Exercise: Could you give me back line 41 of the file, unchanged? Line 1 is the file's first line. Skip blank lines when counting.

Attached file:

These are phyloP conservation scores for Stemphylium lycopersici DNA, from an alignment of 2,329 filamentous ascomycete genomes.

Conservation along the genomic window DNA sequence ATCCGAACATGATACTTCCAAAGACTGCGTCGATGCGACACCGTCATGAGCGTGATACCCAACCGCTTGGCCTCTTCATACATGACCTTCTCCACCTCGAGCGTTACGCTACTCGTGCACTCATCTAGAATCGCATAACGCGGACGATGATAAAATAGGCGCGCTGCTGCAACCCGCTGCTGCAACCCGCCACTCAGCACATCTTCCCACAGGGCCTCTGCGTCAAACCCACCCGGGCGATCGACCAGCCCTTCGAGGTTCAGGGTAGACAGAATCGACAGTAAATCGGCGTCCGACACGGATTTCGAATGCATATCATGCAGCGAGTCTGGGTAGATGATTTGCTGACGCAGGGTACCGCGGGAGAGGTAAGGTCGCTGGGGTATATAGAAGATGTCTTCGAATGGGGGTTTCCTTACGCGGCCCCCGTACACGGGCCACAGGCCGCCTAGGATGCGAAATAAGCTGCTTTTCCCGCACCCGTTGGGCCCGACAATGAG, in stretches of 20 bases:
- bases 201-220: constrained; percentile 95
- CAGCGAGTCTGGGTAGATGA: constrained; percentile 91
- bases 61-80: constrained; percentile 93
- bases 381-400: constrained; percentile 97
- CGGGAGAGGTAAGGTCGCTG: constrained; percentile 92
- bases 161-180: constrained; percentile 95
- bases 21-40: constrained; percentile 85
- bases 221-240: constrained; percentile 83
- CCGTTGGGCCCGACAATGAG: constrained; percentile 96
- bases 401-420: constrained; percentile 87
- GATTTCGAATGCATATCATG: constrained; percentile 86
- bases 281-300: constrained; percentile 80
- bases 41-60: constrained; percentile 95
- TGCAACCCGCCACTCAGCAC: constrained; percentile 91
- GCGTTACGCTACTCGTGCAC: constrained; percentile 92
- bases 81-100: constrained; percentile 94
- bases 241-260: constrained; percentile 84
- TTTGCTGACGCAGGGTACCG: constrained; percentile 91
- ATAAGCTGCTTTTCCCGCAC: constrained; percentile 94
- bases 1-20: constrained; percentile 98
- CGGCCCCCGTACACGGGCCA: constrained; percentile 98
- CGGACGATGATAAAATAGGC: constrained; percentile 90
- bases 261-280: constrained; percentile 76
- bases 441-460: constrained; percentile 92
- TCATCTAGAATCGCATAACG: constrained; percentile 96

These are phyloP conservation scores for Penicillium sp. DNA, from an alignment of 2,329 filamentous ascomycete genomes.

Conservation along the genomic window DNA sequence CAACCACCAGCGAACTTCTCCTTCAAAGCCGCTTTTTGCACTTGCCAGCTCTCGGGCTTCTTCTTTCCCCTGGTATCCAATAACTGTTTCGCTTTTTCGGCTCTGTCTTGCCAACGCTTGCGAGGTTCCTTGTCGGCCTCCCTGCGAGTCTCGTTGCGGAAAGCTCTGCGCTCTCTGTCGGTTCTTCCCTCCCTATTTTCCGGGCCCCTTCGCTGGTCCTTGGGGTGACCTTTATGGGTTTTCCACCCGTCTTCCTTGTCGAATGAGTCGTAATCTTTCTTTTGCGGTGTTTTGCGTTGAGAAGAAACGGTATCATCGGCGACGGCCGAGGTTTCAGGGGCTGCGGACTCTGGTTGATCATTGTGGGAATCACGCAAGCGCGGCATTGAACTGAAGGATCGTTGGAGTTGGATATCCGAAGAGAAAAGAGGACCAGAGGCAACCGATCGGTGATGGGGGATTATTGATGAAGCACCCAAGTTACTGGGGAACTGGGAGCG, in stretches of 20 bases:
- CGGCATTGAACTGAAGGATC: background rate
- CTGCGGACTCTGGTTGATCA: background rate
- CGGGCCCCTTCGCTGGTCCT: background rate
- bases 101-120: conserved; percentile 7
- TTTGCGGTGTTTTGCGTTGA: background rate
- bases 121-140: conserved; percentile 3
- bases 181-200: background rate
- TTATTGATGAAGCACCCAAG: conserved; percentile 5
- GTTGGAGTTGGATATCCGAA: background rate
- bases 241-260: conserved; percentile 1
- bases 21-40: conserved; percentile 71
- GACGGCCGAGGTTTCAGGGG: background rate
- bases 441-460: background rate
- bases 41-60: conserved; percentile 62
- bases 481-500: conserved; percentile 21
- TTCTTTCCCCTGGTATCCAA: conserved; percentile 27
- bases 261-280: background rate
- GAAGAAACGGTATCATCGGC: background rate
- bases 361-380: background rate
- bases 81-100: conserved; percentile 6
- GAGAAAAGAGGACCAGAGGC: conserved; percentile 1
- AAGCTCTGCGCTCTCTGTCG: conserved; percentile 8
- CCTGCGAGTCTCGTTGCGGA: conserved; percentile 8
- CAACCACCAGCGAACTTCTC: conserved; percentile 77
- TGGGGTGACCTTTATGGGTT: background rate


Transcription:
- GACGGCCGAGGTTTCAGGGG: background rate